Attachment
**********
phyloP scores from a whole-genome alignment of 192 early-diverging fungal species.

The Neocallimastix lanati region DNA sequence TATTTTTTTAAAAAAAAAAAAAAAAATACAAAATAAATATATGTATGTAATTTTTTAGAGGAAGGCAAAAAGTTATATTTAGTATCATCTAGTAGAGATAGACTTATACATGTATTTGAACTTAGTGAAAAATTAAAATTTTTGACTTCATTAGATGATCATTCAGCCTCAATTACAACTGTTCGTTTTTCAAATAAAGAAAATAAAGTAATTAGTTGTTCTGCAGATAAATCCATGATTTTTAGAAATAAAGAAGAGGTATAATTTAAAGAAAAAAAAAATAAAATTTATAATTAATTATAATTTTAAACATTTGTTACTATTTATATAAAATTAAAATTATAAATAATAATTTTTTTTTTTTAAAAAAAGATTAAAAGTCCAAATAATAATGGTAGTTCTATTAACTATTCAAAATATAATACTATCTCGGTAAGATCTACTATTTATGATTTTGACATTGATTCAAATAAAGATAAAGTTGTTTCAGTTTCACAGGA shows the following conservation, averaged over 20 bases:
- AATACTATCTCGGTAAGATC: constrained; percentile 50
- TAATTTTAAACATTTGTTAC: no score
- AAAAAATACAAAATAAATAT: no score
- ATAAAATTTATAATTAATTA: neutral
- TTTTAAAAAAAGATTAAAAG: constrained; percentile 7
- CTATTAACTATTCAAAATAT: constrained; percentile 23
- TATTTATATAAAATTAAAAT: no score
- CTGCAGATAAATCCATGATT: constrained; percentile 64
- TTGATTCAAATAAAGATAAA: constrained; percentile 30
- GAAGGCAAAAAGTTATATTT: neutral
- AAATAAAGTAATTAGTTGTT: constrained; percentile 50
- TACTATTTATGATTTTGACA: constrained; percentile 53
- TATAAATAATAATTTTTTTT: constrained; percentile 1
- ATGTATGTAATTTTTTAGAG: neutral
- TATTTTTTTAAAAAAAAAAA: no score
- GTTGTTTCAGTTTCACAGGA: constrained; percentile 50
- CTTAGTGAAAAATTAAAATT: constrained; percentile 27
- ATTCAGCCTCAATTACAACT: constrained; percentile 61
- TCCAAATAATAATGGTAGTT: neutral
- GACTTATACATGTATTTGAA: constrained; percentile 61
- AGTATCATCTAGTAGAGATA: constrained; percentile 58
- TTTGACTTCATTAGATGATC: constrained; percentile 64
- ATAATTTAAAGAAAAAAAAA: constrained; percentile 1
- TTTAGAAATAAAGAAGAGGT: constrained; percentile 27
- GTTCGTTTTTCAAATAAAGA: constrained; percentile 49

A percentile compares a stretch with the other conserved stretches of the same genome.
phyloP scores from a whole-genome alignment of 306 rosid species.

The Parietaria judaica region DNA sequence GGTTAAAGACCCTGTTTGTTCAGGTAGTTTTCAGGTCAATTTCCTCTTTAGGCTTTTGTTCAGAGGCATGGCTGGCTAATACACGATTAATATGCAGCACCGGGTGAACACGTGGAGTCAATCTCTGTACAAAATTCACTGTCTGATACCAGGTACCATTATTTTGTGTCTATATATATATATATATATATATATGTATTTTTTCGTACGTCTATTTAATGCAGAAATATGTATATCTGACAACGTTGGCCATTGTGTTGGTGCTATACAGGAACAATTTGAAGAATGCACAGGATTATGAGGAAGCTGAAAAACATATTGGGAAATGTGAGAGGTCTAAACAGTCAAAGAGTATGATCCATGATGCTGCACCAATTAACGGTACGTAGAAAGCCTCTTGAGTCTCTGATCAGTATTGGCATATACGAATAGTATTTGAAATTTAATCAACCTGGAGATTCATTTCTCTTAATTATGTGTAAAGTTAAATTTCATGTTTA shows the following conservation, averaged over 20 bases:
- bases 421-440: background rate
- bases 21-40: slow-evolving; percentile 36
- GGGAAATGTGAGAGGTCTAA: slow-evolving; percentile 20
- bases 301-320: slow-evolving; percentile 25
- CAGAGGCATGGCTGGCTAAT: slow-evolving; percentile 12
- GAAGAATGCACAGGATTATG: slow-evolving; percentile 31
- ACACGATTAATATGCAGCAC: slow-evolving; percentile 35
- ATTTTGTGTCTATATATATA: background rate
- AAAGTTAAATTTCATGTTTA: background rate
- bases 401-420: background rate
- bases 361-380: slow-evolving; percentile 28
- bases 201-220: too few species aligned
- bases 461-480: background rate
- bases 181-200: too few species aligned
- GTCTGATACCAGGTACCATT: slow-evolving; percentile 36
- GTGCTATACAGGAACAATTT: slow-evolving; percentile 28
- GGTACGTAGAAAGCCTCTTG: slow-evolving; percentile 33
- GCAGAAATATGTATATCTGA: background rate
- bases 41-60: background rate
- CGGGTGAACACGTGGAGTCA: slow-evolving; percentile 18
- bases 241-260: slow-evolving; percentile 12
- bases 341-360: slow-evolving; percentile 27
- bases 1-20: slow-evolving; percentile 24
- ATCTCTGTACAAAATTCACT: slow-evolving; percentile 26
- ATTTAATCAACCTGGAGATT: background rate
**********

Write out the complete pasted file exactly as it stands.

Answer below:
phyloP scores from a whole-genome alignment of 192 early-diverging fungal species.

The Neocallimastix lanati region DNA sequence TATTTTTTTAAAAAAAAAAAAAAAAATACAAAATAAATATATGTATGTAATTTTTTAGAGGAAGGCAAAAAGTTATATTTAGTATCATCTAGTAGAGATAGACTTATACATGTATTTGAACTTAGTGAAAAATTAAAATTTTTGACTTCATTAGATGATCATTCAGCCTCAATTACAACTGTTCGTTTTTCAAATAAAGAAAATAAAGTAATTAGTTGTTCTGCAGATAAATCCATGATTTTTAGAAATAAAGAAGAGGTATAATTTAAAGAAAAAAAAAATAAAATTTATAATTAATTATAATTTTAAACATTTGTTACTATTTATATAAAATTAAAATTATAAATAATAATTTTTTTTTTTTAAAAAAAGATTAAAAGTCCAAATAATAATGGTAGTTCTATTAACTATTCAAAATATAATACTATCTCGGTAAGATCTACTATTTATGATTTTGACATTGATTCAAATAAAGATAAAGTTGTTTCAGTTTCACAGGA shows the following conservation, averaged over 20 bases:
- AATACTATCTCGGTAAGATC: constrained; percentile 50
- TAATTTTAAACATTTGTTAC: no score
- AAAAAATACAAAATAAATAT: no score
- ATAAAATTTATAATTAATTA: neutral
- TTTTAAAAAAAGATTAAAAG: constrained; percentile 7
- CTATTAACTATTCAAAATAT: constrained; percentile 23
- TATTTATATAAAATTAAAAT: no score
- CTGCAGATAAATCCATGATT: constrained; percentile 64
- TTGATTCAAATAAAGATAAA: constrained; percentile 30
- GAAGGCAAAAAGTTATATTT: neutral
- AAATAAAGTAATTAGTTGTT: constrained; percentile 50
- TACTATTTATGATTTTGACA: constrained; percentile 53
- TATAAATAATAATTTTTTTT: constrained; percentile 1
- ATGTATGTAATTTTTTAGAG: neutral
- TATTTTTTTAAAAAAAAAAA: no score
- GTTGTTTCAGTTTCACAGGA: constrained; percentile 50
- CTTAGTGAAAAATTAAAATT: constrained; percentile 27
- ATTCAGCCTCAATTACAACT: constrained; percentile 61
- TCCAAATAATAATGGTAGTT: neutral
- GACTTATACATGTATTTGAA: constrained; percentile 61
- AGTATCATCTAGTAGAGATA: constrained; percentile 58
- TTTGACTTCATTAGATGATC: constrained; percentile 64
- ATAATTTAAAGAAAAAAAAA: constrained; percentile 1
- TTTAGAAATAAAGAAGAGGT: constrained; percentile 27
- GTTCGTTTTTCAAATAAAGA: constrained; percentile 49

A percentile compares a stretch with the other conserved stretches of the same genome.
phyloP scores from a whole-genome alignment of 306 rosid species.

The Parietaria judaica region DNA sequence GGTTAAAGACCCTGTTTGTTCAGGTAGTTTTCAGGTCAATTTCCTCTTTAGGCTTTTGTTCAGAGGCATGGCTGGCTAATACACGATTAATATGCAGCACCGGGTGAACACGTGGAGTCAATCTCTGTACAAAATTCACTGTCTGATACCAGGTACCATTATTTTGTGTCTATATATATATATATATATATATATGTATTTTTTCGTACGTCTATTTAATGCAGAAATATGTATATCTGACAACGTTGGCCATTGTGTTGGTGCTATACAGGAACAATTTGAAGAATGCACAGGATTATGAGGAAGCTGAAAAACATATTGGGAAATGTGAGAGGTCTAAACAGTCAAAGAGTATGATCCATGATGCTGCACCAATTAACGGTACGTAGAAAGCCTCTTGAGTCTCTGATCAGTATTGGCATATACGAATAGTATTTGAAATTTAATCAACCTGGAGATTCATTTCTCTTAATTATGTGTAAAGTTAAATTTCATGTTTA shows the following conservation, averaged over 20 bases:
- bases 421-440: background rate
- bases 21-40: slow-evolving; percentile 36
- GGGAAATGTGAGAGGTCTAA: slow-evolving; percentile 20
- bases 301-320: slow-evolving; percentile 25
- CAGAGGCATGGCTGGCTAAT: slow-evolving; percentile 12
- GAAGAATGCACAGGATTATG: slow-evolving; percentile 31
- ACACGATTAATATGCAGCAC: slow-evolving; percentile 35
- ATTTTGTGTCTATATATATA: background rate
- AAAGTTAAATTTCATGTTTA: background rate
- bases 401-420: background rate
- bases 361-380: slow-evolving; percentile 28
- bases 201-220: too few species aligned
- bases 461-480: background rate
- bases 181-200: too few species aligned
- GTCTGATACCAGGTACCATT: slow-evolving; percentile 36
- GTGCTATACAGGAACAATTT: slow-evolving; percentile 28
- GGTACGTAGAAAGCCTCTTG: slow-evolving; percentile 33
- GCAGAAATATGTATATCTGA: background rate
- bases 41-60: background rate
- CGGGTGAACACGTGGAGTCA: slow-evolving; percentile 18
- bases 241-260: slow-evolving; percentile 12
- bases 341-360: slow-evolving; percentile 27
- bases 1-20: slow-evolving; percentile 24
- ATCTCTGTACAAAATTCACT: slow-evolving; percentile 26
- ATTTAATCAACCTGGAGATT: background rate